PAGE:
a selectable pre-amplifier that receives as input the signals terminated at the second termination level from the first and second input nodes and the level-shifted signals from the level shifter, the selectable pre-amplifier adapted to pre-amplify the signals terminated at the second termination level or the level-shifted signals and to forward selected and pre-amplified signals as output responsive to the mode select input; and
wherein the data recovery circuitry receives as input for data recovery the selected and pre-amplified signals from the selectable pre-amplifier.
104. The receiving unit as recited in claim 103, wherein the at least a version of the level-shifted signals for the first mode that is provided to the data recovery circuitry comprises the pre-amplified level-shifted signals, and wherein the at least a version of the signals terminated at the second termination level for the second mode that is provided to the data recovery circuitry comprises the pre-amplified signals terminated at the second termination level.
105. The receiving unit as recited in claim 101, wherein:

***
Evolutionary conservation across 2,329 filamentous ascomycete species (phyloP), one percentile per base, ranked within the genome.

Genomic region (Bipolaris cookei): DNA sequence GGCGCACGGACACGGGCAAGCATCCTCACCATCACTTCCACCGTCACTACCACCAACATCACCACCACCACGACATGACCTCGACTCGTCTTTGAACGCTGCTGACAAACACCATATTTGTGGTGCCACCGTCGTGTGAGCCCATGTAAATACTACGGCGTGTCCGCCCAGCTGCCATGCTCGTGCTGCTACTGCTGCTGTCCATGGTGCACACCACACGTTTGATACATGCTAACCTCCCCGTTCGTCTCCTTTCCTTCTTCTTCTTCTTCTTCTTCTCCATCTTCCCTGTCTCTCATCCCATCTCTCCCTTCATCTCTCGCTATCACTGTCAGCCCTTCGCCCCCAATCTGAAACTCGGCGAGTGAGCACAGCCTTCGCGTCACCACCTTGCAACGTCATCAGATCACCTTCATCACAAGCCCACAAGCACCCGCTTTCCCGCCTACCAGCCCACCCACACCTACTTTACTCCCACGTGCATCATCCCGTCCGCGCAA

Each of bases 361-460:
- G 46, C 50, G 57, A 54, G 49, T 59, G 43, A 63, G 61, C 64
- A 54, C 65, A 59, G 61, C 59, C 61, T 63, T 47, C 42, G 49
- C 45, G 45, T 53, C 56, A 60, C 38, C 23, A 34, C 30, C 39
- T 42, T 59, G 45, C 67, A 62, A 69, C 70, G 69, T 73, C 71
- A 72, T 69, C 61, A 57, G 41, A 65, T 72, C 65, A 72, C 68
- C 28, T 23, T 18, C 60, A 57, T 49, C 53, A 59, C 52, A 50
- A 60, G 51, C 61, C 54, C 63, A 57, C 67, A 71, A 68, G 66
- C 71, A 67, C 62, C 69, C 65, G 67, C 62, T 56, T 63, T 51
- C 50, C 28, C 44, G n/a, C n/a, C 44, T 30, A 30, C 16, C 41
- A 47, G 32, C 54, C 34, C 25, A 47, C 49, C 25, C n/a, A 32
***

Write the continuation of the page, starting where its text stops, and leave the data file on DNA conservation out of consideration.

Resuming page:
the level shifter comprises a level shifter and pre-amplifier that is further adapted to pre-amplify the level-shifted signals and to produce level-shifted and pre-amplified signals; and
the data recovery circuitry comprises selectable data recovery circuitry that is adapted to select for data recovery between a first input and a second input responsive to the mode select input, wherein the first input receives the level-shifted and pre-amplified signals from the level shifter and pre-amplifier and the second input receives the signals terminated at the second termination level from the first and second input nodes.
106. The receiving unit as recited in claim 105, wherein the at least a version of the level-shifted signals for the first mode that is provided to the selectable data recovery circuitry comprises the level-shifted and pre-amplified signals at the first input, and wherein the at least a version of the signals terminated at the second termination level for the second mode that is provided to the selectable data recovery circuitry comprises the signals terminated at the second termination level at the second input.
107. The receiving unit as recited in claim 99, wherein the mode select input controls the activation of the first switched voltage divider and the second switched voltage divider into a first termination configuration in accordance with the first mode and into a second termination configuration in accordance with the second mode.